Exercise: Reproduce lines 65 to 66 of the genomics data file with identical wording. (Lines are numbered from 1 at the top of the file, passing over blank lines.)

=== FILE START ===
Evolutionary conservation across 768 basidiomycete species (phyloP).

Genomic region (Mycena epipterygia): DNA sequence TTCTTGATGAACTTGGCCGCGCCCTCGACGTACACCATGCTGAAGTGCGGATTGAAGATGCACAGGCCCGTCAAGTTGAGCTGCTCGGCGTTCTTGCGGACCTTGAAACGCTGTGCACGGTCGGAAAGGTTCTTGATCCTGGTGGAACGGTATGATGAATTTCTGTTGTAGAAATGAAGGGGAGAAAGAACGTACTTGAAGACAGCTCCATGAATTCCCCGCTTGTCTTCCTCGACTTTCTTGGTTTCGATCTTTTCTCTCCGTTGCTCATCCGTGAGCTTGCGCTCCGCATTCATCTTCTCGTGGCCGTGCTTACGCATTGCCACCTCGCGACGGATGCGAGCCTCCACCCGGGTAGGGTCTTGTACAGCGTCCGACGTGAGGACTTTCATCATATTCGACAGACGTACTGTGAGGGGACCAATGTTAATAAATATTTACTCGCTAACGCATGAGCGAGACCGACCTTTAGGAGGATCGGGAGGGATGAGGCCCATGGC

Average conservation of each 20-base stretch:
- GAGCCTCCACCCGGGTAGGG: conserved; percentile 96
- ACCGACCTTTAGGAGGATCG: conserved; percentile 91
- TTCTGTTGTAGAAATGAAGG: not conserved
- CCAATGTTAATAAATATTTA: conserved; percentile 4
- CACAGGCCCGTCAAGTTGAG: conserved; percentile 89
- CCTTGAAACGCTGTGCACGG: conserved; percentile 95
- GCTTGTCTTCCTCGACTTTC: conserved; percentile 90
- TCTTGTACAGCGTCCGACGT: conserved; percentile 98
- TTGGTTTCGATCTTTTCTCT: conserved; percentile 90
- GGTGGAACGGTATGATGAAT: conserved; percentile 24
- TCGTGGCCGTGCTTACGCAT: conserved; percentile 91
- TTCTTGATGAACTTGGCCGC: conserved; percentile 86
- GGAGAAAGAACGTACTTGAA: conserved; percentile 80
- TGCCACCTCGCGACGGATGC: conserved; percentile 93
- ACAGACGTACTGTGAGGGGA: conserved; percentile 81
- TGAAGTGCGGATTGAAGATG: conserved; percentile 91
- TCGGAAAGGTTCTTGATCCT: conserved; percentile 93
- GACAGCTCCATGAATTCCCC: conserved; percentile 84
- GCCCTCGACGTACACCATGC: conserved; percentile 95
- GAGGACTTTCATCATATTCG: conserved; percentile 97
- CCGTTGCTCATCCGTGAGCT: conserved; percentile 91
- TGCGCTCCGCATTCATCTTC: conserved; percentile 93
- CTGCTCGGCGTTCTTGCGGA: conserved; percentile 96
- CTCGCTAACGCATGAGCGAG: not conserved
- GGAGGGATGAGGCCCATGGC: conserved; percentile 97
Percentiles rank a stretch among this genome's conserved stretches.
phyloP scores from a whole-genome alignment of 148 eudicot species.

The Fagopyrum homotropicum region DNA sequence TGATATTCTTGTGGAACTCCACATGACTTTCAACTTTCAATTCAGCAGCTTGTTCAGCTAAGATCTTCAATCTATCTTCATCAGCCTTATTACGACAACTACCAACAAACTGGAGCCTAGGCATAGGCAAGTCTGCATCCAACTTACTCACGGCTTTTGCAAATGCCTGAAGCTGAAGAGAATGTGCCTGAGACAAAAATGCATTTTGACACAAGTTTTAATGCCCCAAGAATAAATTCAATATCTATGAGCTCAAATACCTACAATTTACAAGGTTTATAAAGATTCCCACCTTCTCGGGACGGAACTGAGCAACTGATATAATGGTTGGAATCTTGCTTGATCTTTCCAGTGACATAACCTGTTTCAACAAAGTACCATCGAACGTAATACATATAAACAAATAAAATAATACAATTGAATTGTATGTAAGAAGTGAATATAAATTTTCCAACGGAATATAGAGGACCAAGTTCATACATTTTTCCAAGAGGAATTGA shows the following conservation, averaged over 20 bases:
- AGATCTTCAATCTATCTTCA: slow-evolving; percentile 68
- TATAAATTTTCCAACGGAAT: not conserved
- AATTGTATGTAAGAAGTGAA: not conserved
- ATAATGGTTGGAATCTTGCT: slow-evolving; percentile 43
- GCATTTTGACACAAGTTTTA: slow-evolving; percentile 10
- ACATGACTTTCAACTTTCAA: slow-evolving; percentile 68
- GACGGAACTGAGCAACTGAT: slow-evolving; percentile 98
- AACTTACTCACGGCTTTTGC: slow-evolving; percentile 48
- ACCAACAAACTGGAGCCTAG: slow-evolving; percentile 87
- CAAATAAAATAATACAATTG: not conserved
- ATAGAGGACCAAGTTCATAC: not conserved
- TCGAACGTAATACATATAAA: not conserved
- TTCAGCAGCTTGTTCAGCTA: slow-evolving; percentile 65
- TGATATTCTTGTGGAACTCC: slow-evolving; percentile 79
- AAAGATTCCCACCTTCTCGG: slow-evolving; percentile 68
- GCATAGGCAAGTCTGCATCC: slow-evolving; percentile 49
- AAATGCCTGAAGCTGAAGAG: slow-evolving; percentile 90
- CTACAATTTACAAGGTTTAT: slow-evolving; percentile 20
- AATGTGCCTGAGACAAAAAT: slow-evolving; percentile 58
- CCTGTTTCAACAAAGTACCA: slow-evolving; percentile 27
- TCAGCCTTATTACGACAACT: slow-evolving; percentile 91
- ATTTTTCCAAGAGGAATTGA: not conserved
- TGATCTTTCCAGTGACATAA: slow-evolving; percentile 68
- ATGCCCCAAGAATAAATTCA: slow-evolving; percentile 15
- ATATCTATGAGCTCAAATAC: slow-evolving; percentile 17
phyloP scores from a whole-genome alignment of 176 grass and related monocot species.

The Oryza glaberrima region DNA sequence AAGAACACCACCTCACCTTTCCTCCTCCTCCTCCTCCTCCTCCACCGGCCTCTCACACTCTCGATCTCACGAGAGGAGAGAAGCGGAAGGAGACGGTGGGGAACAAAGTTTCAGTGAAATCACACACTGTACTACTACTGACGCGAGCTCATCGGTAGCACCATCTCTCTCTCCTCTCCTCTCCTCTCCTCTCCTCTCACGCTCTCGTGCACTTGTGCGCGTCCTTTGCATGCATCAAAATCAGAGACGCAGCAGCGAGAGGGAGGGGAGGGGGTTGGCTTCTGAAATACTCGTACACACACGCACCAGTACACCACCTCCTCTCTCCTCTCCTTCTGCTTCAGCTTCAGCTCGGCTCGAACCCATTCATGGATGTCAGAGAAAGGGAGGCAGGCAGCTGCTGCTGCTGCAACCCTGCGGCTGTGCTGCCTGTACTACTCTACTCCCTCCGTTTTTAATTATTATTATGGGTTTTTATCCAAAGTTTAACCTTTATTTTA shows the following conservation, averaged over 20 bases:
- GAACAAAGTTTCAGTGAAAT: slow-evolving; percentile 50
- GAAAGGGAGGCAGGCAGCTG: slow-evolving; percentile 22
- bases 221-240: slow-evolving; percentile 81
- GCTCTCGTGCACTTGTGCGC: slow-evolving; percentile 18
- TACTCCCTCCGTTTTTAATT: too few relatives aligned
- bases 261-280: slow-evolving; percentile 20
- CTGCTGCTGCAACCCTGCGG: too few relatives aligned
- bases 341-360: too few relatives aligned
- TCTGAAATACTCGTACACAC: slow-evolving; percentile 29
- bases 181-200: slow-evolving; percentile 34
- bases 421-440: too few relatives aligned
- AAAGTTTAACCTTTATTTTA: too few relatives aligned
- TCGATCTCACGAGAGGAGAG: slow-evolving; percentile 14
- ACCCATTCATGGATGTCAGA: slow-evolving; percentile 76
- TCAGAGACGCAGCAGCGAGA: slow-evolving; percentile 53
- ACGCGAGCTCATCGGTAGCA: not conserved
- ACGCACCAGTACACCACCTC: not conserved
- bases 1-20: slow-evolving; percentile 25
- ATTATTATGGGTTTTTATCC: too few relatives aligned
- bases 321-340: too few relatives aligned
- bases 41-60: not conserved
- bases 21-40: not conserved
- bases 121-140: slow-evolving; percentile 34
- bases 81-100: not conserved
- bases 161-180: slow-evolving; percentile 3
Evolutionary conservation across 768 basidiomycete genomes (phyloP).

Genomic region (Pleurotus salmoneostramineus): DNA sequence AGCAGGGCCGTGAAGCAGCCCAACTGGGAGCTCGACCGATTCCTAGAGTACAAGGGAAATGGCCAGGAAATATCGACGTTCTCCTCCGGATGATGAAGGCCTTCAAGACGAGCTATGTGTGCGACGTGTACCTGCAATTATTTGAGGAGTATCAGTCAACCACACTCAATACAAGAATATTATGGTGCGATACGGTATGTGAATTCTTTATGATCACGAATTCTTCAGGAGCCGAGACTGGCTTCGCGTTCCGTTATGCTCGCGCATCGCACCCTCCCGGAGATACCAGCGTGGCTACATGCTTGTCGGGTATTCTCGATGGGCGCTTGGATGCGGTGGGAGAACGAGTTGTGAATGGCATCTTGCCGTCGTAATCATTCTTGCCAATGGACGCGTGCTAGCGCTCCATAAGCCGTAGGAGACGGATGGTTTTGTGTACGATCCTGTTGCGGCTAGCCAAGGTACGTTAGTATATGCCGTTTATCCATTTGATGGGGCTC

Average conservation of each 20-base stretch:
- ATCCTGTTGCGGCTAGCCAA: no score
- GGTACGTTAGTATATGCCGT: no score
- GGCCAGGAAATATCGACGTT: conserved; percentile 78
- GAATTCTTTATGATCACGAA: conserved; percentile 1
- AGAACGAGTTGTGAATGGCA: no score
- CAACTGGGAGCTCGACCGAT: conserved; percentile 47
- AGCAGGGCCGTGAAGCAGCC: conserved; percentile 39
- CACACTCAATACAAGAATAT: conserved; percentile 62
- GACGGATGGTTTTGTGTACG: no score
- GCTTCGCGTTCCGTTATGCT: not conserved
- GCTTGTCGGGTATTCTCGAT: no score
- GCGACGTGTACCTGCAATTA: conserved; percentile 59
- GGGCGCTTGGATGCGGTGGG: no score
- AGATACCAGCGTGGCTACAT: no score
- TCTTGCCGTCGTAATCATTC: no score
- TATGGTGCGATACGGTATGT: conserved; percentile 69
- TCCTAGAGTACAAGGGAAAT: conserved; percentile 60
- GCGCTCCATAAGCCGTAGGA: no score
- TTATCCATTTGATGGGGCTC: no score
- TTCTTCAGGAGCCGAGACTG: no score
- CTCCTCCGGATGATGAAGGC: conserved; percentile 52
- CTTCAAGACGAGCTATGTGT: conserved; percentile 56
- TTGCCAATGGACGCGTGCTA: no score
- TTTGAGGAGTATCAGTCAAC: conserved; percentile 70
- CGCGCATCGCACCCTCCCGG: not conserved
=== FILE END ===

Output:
- CTGCTGCTGCAACCCTGCGG: too few relatives aligned
- bases 341-360: too few relatives aligned